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Virginia governor fast-tracks NIL legislation regulating college athletes' endorsement deals

Virginia governor fast-tracks NIL legislation regulating college athletes' endorsement deals

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ACC commissioner Jim Phillips at UVA

UVA athletic director Carla Williams takes new ACC commissioner Jim Phillips on a tour in May.

Three months after college administrators across the commonwealth urged Gov. Ralph Northam to take action on name, image and likeness legislation, Northam has addressed the issue in his proposed budget, fast-tracking legislation to regulate NIL deals for athletes at Virginia schools.

“The administration worked closely with several universities on this issue,” said Alena Yarmosky, a spokeswoman for the governor. “We feel it is important to provide consistency and allow Virginia universities to remain competitive. State NIL language also adds a layer of protection for students by reinforcing the requirements for athlete representation in the commonwealth.”

The proposed legislation, tied to the new budget proposal to allow it to be considered this month, would align schools across Virginia under one policy for athletes to profit from selling their name, image and likeness, though it does include limitations that would be prevent NIL deals that promote gambling, alcohol, drugs, weapons and adult entertainment.

The legislation would also ban pay-for- performance deals and NIL offers designed to entice an athlete to enroll at a particular school.

More than two dozen states have already passed NIL laws. The governor’s budget could be passed as early as this week during a special session of the General Assembly.

Had Northam not included the NIL legislation at this time, it would have waited until January for the assembly’s consideration.

In May, officials from universities and colleges across Virginia sent a letter to Northam — written by UVA athletics director Carla Williams — urging him to issue an executive order granting athletes NIL rights.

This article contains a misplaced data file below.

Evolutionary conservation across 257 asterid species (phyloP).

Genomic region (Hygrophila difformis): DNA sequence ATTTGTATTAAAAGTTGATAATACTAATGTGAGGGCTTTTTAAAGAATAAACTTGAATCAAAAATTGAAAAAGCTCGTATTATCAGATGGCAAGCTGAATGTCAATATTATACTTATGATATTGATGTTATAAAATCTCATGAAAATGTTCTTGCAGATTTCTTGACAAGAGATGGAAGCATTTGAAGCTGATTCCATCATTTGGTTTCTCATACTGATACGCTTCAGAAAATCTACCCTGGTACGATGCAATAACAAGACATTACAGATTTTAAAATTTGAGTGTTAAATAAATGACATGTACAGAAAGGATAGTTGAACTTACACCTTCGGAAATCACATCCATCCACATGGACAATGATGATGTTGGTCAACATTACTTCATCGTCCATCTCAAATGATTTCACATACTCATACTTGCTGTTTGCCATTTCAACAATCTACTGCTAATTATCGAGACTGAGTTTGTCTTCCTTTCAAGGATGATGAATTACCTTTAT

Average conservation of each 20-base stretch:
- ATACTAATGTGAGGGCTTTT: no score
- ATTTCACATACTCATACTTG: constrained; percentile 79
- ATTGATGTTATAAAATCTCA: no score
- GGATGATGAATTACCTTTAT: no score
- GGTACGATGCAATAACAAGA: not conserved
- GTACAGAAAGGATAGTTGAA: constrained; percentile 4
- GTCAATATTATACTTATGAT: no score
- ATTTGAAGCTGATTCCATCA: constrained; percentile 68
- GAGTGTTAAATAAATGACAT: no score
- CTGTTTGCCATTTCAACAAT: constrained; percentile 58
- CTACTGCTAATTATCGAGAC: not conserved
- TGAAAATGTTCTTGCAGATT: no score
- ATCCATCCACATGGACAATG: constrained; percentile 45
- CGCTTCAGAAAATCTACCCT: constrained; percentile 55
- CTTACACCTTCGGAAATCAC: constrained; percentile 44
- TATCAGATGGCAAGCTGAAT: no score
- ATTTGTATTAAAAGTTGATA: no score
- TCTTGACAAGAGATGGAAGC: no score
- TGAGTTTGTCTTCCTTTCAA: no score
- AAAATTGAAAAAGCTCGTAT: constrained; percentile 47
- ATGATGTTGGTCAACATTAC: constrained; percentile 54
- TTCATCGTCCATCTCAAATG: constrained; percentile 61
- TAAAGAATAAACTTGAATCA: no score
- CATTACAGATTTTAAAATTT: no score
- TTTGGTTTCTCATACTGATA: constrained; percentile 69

On June 30, the NCAA said it had suspended its restrictions on NIL deals for athletes, while requiring them to follow their state laws.

At UVA, the school’s compliance department is responsible for monitoring NIL deals.

Athletes can submit their opportunities through a phone application called Inflcr, for the athletic department to review.

“It’s a challenge for sure, but it’s also an opportunity,” Williams said. “We’ve been planning for this since before the pandemic. … We’re learning along the way and hopeful it’ll be a good thing for our student athletes.”

As of last month, Williams estimated fewer than 50 the school’s 750 athletes had already submitted NIL deals for review.

During ACC football media days last month, commissioner Jim Phillips and the league’s coaches expressed a desire to have a national standard to keep the playing field level between schools in different states.

“I think there’s incredible opportunities for our student-athletes coming. But we need a national standard,” Phillips said. “Everyone expects us to play a national competition schedule. We go all over the 50 states. Not having a national standard will cause major disruption.

“You are already seeing across the country the wide-ranging disparity at times, depending on what state you’re in, what people are able to do.”

Twitter: @RTD_MikeBarber


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